- Associated Press - Wednesday, October 12, 2011

NAIROBI, KENYA A U.S. government-backed program is telling young Kenyans “Yes Youth Can!” in a political program designed to improve leadership skills that carries overtones of President Obama’s election message.

Hundreds of young Kenyans gathered Tuesday for the program’s first county-level meeting.

The initiative, though, has caused anxiety among Kenyan politicians who fear the $45 million project is a way to oust them from power, prompting the U.S. Embassy to issue several clarifications

U.S. Ambassador Scott Gration said in an email on Tuesday that the U.S. is not empowering young Kenyans to overthrow the government.

“We are working with young people in both urban and rural areas to help them know what empowerment means. There is a leadership vacuum that the youth should be prepared to fill,” Mr. Gration said. “We want the youth to be for something useful - to be able to contribute positively to Kenyan society, politics, and its economy.”

Kenyan President Mwai Kibaki and Prime Minister Raila Odinga last year raised concern about the project and its motives, but their sentiments did not seem to deter Kenyan youth from joining the initiative.

More than 500,000 youth from thousands of villages are involved in the initiative, according to the U.S. Agency for International Development, the U.S. government aid arm known as USAID.

On Tuesday, 400 delegates representing 200 village parliaments formed by the U.S. initiative in Taita Taveta County gathered to elect county representatives. They also passed a constitution governing the group’s activities.

The meeting was the first of its kind and other counties will soon hold similar meetings, said Katya Thomas, a U.S. Embassy spokeswoman.

Elizabeth Awuor, a 25-year-old from Taita Taveta County, said by telephone from Tuesday’s meeting that politicians’ opposition to the initiative comes from the fear they will no longer be able to manipulate young people.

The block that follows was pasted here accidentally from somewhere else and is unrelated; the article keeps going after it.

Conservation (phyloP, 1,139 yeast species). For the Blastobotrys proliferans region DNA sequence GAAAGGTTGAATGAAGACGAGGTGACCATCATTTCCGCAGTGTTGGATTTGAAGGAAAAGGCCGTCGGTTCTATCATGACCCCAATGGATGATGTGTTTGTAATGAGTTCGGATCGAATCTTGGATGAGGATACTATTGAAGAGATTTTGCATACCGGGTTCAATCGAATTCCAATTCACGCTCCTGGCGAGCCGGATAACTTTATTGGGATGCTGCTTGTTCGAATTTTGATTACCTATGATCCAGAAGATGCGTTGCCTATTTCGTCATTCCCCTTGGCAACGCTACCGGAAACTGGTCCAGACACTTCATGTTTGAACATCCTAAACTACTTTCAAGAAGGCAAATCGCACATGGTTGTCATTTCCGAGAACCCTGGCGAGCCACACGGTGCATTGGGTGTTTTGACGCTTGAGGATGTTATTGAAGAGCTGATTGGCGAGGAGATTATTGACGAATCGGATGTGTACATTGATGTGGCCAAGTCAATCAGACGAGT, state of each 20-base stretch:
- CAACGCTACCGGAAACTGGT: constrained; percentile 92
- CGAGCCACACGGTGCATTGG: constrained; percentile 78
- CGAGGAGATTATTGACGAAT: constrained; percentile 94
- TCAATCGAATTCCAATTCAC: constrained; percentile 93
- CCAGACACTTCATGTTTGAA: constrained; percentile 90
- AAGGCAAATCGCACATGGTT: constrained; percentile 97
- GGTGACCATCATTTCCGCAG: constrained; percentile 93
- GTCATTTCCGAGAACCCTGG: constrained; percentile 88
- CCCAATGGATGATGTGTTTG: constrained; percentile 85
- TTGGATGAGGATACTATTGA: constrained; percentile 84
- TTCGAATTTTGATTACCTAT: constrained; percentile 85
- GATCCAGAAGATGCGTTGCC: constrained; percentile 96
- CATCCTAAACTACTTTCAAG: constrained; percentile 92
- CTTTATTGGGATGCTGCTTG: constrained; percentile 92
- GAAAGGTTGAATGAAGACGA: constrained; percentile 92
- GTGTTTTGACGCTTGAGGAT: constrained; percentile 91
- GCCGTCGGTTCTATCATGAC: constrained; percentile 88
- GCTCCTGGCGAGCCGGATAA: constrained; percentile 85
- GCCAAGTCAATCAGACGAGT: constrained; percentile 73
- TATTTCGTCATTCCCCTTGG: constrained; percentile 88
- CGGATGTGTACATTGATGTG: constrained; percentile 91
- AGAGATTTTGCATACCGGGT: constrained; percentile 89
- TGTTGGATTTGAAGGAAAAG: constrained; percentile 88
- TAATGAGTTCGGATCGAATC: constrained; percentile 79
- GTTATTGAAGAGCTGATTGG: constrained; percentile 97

“Leaders are panicking because we are being empowered and they will not be able to misuse us the way they did in the 2007 elections,” Ms. Awuor said.

A government report found that social inequality caused by corruption helped fuel Kenya’s 2007-08 post-election violence, attacks in which more than 1,000 people died.

Frustrated, unemployed youth were behind most of the violence, joining tribal militias and gangs at the behest of politicians fighting for power, the October 2008 report said.

Violence erupted in late 2007 after Mr. Kibaki was declared the winner of an election international observers and Mr. Odinga - Mr. Kibaki’s main challenger - said was flawed.

More than 600,000 Kenyans were evicted from their homes during tribe-on-tribe violence. A peace agreement formed a coalition government in which Mr. Odinga became prime minister.

After the violence, USAID commissioned a survey on why youth in the country are vulnerable.

The 2009 research found that almost 2 million youth - Kenyans aged 15 to 30 - were out of school, and the majority had no regular work or income. That made them vulnerable to recruitment for pay into political campaigns and criminal gangs, the research found.

Kenya’s youth also expressed a desire to have their own voice in affairs that affect them through youth-run organizations, the report said.

The report’s findings led to the formation of the “Yes Youth Can!” initiative.

The former U.S. ambassador to Kenya, Michael Ranneberger, who launched the project, said in an interview in April, just before he left his post, that youth empowerment will help avoid a repeat of postelection violence during Kenya’s next presidential election in 2012.

“If you have poverty the way it is, of course it is always going to be possible to manipulate people, but if enough attitudes change and youth start networking with each other and talking that could be a huge dynamic,” Mr. Ranneberger said in April.

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